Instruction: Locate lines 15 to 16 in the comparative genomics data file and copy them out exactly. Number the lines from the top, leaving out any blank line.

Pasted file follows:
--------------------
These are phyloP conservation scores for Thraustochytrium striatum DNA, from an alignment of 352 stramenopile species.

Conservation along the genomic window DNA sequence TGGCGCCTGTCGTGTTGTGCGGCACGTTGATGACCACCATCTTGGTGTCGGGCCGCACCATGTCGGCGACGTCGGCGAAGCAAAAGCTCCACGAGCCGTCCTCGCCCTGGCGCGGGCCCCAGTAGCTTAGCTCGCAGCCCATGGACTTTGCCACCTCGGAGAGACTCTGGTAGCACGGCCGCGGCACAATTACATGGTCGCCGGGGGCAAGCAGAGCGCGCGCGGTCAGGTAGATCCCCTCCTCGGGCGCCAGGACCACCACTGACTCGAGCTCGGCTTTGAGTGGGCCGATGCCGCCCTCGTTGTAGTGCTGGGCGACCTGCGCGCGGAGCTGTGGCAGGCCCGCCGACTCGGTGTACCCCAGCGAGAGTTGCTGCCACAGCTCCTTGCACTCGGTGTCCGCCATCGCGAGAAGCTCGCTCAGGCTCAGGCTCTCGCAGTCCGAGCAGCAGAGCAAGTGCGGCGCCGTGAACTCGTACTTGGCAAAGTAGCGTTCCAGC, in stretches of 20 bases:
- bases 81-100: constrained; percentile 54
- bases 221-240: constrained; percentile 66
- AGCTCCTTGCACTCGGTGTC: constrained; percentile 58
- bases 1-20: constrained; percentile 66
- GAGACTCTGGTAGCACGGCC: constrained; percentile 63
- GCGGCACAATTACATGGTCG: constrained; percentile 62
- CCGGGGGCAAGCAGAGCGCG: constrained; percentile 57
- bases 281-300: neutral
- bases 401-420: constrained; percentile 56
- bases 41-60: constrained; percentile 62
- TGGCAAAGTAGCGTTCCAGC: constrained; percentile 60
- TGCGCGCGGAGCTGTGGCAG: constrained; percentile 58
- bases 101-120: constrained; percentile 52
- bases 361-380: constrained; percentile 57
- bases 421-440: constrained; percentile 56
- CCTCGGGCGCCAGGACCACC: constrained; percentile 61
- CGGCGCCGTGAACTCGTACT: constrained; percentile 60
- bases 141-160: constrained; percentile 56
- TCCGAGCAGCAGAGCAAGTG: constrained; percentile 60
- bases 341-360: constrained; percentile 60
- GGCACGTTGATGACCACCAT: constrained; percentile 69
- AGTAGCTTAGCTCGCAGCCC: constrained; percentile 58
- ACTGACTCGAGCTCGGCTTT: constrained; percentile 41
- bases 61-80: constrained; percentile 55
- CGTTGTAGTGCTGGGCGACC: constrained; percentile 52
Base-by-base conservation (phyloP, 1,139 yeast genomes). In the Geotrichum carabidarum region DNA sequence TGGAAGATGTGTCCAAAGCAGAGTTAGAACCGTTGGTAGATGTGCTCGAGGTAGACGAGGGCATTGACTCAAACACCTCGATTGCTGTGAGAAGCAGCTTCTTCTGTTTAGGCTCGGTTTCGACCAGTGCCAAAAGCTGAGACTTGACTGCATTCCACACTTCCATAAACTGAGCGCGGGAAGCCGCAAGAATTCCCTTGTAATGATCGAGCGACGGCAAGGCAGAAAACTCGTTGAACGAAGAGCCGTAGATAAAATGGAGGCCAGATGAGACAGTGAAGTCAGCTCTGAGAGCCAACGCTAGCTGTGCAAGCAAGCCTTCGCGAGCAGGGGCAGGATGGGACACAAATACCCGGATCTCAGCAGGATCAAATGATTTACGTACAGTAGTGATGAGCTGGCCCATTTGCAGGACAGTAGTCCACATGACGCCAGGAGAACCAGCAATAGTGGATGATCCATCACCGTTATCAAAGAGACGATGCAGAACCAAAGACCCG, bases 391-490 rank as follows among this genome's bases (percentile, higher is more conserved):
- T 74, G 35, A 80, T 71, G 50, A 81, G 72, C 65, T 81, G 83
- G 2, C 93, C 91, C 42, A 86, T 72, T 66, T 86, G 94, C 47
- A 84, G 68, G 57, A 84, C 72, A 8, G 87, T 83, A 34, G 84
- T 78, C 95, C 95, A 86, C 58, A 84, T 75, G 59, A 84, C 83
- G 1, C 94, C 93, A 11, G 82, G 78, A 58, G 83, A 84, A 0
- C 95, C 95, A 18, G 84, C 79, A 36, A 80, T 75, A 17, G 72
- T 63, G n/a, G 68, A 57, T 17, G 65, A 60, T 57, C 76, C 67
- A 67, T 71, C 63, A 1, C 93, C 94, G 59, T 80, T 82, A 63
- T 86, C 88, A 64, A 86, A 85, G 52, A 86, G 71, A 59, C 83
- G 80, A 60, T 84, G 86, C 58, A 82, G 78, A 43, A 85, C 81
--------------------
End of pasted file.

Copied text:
- bases 101-120: constrained; percentile 52
- bases 361-380: constrained; percentile 57